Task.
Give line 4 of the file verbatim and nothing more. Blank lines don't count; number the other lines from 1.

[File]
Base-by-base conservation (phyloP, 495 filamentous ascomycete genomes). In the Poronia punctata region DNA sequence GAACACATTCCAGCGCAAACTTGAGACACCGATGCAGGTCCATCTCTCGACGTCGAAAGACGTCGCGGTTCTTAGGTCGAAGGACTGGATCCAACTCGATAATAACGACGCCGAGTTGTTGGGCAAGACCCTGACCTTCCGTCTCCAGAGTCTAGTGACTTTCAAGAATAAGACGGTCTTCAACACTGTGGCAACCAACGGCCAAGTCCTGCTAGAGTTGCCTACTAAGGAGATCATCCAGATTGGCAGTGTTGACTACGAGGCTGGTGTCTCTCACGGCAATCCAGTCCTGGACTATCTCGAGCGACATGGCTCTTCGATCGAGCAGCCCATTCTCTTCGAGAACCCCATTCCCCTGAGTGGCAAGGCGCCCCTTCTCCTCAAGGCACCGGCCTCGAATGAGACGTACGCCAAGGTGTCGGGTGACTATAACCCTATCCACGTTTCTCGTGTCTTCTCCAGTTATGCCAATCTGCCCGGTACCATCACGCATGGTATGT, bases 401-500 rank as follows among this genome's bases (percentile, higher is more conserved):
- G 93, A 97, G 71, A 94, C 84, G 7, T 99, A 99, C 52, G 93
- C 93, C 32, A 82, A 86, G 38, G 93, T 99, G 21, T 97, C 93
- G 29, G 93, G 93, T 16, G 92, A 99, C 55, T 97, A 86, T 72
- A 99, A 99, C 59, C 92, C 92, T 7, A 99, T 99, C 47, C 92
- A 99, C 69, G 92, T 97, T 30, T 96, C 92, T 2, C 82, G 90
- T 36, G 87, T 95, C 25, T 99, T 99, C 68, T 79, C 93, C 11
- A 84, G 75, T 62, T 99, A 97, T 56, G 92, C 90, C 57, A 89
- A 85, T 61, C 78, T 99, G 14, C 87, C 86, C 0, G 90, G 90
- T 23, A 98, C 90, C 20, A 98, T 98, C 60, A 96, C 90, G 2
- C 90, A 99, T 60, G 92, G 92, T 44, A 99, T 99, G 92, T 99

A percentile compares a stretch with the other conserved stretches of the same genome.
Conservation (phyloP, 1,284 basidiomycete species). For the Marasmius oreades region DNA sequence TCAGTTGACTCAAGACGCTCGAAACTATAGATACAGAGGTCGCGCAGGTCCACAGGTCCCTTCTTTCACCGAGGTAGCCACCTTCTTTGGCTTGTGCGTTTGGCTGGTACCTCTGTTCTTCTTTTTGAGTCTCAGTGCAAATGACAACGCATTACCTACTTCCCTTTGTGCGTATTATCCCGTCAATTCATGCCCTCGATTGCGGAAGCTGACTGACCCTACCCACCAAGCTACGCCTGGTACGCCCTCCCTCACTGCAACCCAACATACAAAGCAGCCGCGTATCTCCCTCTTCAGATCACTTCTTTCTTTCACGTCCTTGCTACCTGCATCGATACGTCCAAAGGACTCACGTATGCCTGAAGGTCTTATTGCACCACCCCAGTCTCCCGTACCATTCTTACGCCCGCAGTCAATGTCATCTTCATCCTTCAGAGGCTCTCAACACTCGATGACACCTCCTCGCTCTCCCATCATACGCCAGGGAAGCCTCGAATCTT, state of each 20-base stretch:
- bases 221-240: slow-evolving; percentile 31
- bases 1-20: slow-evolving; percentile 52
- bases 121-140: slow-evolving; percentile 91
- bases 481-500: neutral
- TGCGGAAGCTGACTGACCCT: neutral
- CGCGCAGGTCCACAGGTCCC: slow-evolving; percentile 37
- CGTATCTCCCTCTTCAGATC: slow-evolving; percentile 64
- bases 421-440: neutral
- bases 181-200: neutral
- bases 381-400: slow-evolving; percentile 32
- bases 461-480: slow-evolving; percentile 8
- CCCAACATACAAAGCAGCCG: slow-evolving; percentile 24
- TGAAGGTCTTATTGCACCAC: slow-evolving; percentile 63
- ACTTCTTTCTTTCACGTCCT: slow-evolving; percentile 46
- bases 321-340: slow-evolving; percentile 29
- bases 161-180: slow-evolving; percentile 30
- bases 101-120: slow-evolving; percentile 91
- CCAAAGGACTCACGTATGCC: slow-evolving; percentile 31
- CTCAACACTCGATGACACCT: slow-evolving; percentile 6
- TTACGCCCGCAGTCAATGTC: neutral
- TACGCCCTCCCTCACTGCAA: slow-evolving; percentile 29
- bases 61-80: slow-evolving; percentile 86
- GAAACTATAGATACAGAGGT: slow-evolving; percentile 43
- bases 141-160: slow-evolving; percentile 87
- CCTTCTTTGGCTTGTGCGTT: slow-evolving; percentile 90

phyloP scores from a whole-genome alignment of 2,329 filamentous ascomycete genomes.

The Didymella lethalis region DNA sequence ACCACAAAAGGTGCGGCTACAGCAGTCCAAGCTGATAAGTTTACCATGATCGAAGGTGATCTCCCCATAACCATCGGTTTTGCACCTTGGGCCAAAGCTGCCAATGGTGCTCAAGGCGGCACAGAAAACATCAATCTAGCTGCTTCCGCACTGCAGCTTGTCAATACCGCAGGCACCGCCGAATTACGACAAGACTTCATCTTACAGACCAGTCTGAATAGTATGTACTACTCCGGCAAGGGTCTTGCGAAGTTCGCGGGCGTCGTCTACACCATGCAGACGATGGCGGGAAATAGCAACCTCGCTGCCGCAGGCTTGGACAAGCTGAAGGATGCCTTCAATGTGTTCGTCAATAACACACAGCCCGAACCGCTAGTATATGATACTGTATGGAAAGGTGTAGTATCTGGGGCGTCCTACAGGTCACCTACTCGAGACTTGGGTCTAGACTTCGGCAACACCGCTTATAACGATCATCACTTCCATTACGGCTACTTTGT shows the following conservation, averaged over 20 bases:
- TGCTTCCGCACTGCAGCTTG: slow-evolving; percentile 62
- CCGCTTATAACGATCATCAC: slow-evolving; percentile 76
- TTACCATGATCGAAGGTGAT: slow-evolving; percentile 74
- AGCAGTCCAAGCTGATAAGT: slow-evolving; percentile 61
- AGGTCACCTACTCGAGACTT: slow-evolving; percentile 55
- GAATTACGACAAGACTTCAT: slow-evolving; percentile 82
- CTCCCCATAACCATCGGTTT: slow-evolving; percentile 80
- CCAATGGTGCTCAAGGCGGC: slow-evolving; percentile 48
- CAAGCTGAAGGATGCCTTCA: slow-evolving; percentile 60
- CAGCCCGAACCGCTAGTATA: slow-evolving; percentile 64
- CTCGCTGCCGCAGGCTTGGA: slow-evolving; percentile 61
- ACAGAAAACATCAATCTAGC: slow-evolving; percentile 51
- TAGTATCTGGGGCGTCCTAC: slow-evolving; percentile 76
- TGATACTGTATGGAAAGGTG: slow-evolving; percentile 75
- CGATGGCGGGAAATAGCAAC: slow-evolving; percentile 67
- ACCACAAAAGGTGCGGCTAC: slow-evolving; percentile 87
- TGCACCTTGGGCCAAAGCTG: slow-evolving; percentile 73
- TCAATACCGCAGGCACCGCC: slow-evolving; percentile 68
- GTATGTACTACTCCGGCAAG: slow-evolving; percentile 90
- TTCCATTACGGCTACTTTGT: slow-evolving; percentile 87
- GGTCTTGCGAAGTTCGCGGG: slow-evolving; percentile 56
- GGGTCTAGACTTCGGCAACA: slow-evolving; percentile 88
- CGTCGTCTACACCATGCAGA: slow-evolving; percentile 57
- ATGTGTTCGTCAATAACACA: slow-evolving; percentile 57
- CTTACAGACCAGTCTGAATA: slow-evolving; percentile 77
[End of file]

- G 29, G 93, G 93, T 16, G 92, A 99, C 55, T 97, A 86, T 72